What's the story?
When Guillaume Mingot took up an apprenticeship at a Land Rover specialist in 1998 his boss – Franck Delhommeau, owner of Lyon-based SFD - entrusted him with working on a very special project, a Range Rover Classic that Franck wanted to convert to a 6x6 pick-up to serve as the works van and as a mobile advert for the SFD team’s expertise.
However, when Franck lost his life in a motorbike accident in 2003, the business was forced to close and Guillaume took one last look at the part-completed 6x6. But that was then…
Ten years later Guillame received an unexpected phone call from Franck’s mother. When her son’s vehicles were being put up for auction after his death, she kept three back and stored them in the family barn. One of them was the 6x6, which she hoped would one day be completed. Having tracked down Guillame at his restoration business, Drivers Garage, Mme Delhommeau asked if he would be interested in resuming the project? Er, that’ll be a yes, then.
He was delighted to find that the chassis was just as robust as it was when he’d finished refurbishing it back then. The custom-made rear wings were also present – he’d never have been able to find replacements for these. He was less than delighted to find that, apart from the cabin, front wings and bonnet, the rest of the parts were stowed away in cardboard boxes. There was no engine, no gearbox… and no wheels.
So he could finish what was still basically a pile of parts – with hundreds of components missing – Guillaume used a donor vehicle – his 1995 Range Rover Classic 4.2 V8 LSE. Its body and chassis were scrap, but the engine and transmission were still in fine shape. The LSE also gave up a plastic petrol tank, air suspension compressor and vented disc brakes.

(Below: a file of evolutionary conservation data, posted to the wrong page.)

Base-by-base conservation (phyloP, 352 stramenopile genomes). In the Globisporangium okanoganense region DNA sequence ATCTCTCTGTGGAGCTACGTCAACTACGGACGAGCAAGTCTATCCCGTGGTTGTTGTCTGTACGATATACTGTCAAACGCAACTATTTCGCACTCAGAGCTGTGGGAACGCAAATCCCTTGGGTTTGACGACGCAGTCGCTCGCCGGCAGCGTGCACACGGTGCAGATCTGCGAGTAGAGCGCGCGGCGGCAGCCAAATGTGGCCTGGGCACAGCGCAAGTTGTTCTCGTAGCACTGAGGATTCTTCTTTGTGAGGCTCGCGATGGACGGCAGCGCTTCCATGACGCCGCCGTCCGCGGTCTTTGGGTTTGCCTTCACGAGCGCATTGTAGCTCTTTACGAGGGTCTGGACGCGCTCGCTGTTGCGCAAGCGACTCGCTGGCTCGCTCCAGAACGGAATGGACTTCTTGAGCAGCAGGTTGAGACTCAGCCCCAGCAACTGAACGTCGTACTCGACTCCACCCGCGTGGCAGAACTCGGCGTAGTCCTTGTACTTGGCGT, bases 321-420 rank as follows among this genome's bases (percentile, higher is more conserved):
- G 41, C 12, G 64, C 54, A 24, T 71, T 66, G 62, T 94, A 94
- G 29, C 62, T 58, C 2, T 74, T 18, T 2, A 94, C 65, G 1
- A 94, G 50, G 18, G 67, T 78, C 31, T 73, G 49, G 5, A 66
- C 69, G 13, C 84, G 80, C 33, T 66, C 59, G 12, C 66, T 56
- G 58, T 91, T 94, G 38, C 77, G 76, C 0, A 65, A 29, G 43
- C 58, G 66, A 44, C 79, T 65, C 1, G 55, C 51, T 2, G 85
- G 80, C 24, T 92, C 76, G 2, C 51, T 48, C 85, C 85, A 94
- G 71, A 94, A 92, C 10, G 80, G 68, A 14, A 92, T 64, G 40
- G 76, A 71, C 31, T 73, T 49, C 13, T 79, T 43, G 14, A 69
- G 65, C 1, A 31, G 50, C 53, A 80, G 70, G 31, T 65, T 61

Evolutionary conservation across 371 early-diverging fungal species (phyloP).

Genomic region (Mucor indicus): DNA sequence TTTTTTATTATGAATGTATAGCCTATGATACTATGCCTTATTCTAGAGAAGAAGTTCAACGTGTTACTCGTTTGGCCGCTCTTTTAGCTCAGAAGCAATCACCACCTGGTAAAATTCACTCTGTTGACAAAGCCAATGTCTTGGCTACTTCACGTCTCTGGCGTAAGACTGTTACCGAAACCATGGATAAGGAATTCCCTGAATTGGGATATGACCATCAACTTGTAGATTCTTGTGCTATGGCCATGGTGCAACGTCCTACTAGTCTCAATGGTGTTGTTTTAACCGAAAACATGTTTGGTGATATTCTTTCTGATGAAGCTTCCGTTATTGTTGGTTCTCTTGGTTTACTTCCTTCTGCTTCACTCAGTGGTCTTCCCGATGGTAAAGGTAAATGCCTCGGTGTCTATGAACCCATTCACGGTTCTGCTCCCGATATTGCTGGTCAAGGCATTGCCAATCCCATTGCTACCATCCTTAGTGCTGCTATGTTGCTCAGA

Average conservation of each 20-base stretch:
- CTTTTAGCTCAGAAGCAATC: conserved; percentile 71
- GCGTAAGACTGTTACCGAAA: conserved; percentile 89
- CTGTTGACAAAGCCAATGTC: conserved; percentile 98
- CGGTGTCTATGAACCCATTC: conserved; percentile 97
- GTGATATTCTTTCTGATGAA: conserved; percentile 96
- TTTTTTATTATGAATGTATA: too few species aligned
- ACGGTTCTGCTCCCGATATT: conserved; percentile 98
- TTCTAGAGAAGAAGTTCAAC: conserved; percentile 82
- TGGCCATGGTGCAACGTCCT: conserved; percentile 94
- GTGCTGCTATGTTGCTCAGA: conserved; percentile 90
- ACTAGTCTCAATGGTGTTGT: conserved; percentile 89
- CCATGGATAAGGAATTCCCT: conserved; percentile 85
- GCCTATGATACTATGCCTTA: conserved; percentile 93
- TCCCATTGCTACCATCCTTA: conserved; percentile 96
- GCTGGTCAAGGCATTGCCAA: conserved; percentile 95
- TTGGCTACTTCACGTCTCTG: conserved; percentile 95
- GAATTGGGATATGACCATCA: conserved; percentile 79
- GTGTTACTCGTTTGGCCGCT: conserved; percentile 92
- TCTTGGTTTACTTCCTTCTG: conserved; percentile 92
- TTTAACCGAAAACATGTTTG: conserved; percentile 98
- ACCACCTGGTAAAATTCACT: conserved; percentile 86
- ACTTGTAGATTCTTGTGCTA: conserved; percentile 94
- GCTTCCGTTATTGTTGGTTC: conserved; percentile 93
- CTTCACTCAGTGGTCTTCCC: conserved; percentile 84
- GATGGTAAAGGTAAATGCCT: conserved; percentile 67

The stunning project was finished in only two months. And it had a baptism of fire – Guillaume drove it straight to Morocco to play in the dunes that line the route from Merzouga to Zagora. It swiped aside all challenges with as much ease as a Defender 110.
Our favourite bit?
The Range Rover offers its original breakover angle, but its four-inch lift and large tyres result in interesting approach (45°) and departure (33°) angles. The firm suspension set-up really impressed during a cross-axle demo, with either of the two rearmost axles providing permanent momentum.
And the verdict from LRO writer Jerome Andre?
Guillaume admits that the big V8 is very thirsty, returning an average 13mpg. He toyed with fitting a Discovery 3’s 2.7-litre TDV6, which would slash his fuel bill in half, but this guy’s a proper petrolhead, so his actual solution is simply to pack more jerry cans. Nice one!
Engine: 1995 4.2-litre V8
Torque: 251lb ft
Gearbox: ZF4 HP22 auto
Transfer box: Borg Warner viscous coupler
Suspension: +4in Eibach springs and +4in Delphi dampers